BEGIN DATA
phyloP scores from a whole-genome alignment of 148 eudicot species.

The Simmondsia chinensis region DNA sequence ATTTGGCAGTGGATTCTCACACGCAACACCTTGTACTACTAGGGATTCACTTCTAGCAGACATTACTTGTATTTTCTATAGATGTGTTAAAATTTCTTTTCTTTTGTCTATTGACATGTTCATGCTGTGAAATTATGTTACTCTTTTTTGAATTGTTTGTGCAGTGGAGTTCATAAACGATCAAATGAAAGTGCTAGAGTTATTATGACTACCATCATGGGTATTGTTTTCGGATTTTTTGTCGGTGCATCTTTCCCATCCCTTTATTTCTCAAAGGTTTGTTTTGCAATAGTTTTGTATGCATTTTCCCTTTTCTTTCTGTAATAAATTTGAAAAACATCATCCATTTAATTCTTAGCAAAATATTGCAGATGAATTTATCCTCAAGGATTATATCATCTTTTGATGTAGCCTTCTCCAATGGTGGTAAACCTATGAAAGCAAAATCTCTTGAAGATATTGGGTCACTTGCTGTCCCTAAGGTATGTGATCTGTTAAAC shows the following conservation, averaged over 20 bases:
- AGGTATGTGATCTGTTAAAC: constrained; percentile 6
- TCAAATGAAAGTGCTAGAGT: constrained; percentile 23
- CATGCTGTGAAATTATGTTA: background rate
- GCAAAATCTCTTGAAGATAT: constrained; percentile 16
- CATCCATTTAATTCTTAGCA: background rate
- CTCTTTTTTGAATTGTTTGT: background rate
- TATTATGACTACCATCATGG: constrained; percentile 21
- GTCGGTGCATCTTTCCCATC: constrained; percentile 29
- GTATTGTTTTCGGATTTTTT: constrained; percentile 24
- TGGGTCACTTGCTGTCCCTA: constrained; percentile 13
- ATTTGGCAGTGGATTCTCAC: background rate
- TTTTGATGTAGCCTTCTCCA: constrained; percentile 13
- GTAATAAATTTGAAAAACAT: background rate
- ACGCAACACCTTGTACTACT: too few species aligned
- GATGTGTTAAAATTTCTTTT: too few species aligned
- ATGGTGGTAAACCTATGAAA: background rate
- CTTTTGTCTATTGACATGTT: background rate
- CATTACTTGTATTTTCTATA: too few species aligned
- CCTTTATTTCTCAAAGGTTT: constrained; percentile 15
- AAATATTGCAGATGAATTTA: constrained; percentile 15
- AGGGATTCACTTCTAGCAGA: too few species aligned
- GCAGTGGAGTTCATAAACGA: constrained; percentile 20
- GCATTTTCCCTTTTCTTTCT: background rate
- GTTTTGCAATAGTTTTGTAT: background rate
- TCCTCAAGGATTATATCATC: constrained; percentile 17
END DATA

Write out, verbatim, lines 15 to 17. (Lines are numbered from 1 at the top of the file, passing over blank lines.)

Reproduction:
- GTAATAAATTTGAAAAACAT: background rate
- ACGCAACACCTTGTACTACT: too few species aligned
- GATGTGTTAAAATTTCTTTT: too few species aligned